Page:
SNAPSHOTS OF HONG KONG BUDGET 2017/2018

The new Financial Secretary of the Hong Kong Special Administrative Region, Mr Paul Chan, delivered his inaugural Budget speech recently. Given that the global economy for year 2016 has been operating in a low gear, the economic outlook for 2017 is likely to be patchy and modest for advanced economies. There remains uncertainties from the political changes in various parts of the world, such as the direction on the economic policy agenda of the new US administration and the developments of Brexit, coupled with rising populist and protectionist sentiments. These events will affect global economic outlook and remains to be seen how they will all pan out.

In view of the above, Acutus is pleased to provide the following which summarised the major proposals in relation to tax and business in the Budget:

TAX RELIEF AND SUPPORT MEASURES

(a) Salaries tax

• Having an one-off reduction of 75% of the salaries tax and tax under personal assessment proposed for 2016/2017 tax year, subject to a maximum reduction of HK$20,000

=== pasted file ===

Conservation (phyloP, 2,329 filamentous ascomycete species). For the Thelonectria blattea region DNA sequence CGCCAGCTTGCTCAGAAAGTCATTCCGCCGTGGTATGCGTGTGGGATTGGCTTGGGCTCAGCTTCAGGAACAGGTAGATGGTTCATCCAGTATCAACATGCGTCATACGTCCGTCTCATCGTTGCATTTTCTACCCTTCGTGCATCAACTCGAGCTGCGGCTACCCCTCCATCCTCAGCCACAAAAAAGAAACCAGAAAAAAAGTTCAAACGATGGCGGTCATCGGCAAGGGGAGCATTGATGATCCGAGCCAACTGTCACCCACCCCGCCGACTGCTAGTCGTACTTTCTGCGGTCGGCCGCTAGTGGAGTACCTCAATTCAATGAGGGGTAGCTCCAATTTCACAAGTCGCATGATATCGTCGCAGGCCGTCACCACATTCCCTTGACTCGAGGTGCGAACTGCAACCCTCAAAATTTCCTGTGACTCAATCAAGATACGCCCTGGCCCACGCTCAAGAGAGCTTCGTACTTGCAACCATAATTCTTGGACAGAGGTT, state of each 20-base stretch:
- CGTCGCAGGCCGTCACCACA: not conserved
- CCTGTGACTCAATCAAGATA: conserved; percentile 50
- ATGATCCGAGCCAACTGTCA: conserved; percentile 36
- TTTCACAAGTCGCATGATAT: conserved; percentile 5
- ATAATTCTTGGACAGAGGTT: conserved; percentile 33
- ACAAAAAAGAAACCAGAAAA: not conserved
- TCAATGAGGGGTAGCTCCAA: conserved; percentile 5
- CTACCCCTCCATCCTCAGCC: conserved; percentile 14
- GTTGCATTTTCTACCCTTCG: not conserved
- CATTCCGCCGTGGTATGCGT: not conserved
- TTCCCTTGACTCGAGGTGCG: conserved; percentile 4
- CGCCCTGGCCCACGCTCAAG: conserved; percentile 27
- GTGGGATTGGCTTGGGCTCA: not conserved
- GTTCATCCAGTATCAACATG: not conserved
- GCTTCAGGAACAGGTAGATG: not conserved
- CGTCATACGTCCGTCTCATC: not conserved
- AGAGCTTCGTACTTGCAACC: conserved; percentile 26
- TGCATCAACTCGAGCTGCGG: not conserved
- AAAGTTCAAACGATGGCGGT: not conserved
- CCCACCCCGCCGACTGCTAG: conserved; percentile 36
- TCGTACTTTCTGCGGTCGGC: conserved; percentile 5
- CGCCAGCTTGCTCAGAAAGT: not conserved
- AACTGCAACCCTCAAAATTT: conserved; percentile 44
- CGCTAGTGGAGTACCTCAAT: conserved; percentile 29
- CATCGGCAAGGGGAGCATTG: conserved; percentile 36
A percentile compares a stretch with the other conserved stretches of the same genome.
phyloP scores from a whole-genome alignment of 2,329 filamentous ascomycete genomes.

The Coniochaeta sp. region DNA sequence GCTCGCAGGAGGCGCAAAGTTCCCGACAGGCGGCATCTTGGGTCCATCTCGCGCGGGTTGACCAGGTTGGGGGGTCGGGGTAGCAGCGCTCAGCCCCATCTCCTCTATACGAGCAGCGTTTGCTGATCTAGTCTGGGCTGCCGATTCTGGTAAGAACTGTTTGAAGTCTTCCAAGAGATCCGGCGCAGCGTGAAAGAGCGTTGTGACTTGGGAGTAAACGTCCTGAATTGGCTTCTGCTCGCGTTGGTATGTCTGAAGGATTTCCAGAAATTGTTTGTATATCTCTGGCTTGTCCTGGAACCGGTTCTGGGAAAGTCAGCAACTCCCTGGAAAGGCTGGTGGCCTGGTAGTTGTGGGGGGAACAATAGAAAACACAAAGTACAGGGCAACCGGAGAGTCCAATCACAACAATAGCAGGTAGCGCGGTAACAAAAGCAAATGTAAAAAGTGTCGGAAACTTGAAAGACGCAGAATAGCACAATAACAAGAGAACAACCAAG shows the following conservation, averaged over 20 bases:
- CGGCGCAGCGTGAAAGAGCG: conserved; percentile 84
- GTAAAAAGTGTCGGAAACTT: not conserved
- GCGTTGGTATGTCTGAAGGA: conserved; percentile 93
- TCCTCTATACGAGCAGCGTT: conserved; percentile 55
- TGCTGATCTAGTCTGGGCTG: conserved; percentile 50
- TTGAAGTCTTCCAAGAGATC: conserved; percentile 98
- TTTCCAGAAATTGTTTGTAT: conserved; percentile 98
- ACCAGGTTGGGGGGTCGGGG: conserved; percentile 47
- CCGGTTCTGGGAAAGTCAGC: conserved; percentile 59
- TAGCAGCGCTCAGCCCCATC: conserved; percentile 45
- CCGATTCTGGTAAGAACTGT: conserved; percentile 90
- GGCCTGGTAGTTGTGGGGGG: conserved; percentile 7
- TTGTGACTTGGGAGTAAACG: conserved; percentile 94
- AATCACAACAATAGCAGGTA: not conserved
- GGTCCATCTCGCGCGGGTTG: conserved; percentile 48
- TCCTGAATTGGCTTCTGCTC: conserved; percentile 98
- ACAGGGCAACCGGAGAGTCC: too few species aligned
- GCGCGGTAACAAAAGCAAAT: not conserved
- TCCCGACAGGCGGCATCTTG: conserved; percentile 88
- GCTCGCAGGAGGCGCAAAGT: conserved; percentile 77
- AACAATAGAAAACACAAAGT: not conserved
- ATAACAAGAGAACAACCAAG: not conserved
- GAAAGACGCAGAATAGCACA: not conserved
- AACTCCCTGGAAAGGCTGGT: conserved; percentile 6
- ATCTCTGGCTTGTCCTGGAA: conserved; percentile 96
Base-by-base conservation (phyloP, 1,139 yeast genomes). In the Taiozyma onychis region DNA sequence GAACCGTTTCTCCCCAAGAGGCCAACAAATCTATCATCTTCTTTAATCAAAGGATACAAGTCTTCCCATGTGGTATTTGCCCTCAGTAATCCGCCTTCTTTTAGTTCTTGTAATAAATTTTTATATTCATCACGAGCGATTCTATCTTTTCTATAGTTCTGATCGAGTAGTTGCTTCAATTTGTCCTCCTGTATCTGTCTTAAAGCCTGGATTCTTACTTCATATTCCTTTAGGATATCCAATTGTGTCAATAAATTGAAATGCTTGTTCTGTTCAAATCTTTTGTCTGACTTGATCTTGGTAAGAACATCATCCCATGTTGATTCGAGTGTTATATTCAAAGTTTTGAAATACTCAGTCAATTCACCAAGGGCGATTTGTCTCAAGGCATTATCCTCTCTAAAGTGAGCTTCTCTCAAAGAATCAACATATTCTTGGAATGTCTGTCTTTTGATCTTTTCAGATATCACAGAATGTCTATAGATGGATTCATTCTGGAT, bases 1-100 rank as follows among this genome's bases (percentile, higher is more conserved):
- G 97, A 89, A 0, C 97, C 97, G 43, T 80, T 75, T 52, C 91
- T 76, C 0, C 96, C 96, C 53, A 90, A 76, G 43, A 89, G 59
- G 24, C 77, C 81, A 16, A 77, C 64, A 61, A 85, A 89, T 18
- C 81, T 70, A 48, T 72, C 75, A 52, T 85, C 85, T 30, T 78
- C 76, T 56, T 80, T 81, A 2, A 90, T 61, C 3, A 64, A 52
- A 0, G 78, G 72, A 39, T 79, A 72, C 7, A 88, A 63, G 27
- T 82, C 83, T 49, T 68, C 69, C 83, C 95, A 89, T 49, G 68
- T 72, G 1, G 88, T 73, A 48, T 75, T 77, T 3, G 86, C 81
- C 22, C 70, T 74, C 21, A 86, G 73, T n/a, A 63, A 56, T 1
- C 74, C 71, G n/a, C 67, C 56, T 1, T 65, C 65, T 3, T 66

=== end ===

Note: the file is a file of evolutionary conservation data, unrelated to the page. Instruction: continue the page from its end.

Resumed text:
• Widening the marginal bands for salaries tax from the current HK$40,000 to HK$45,000.

2016/2017

Rate

2017/2018

Rate

First HK$40,000

2%

First HK$45,000

2%

Next HK$40,000

7%

Next HK$45,000

7%

Next HK$40,000

12%

Next HK$45,000

12%

Balance

17%

Balance

17%

• Making the following changes to personal allowances and deductions:

– The disabled dependant allowance will increase from HK$66,000 to HK$75,000.
– The dependent brother/sister allowance will increase from HK$33,000 to HK$37,500.
– The entitlement period for the deduction of home loan interest will be extended from 15 years of assessment to 20 years, with the deduction ceiling remaining unchanged (i.e. HK$100,000 per year of assessment).
– The deduction ceiling for self-education expenses will increase from HK$80,000 to HK$100,000.
– Provide tax deduction for the purchase of regulated health insurance products, details of which are being examined by the Government.

(b) Profits tax

Having a one-off reduction of 75% of the profit tax proposed for 2016/2017 tax year, subject to a maximum reduction of HK$20,000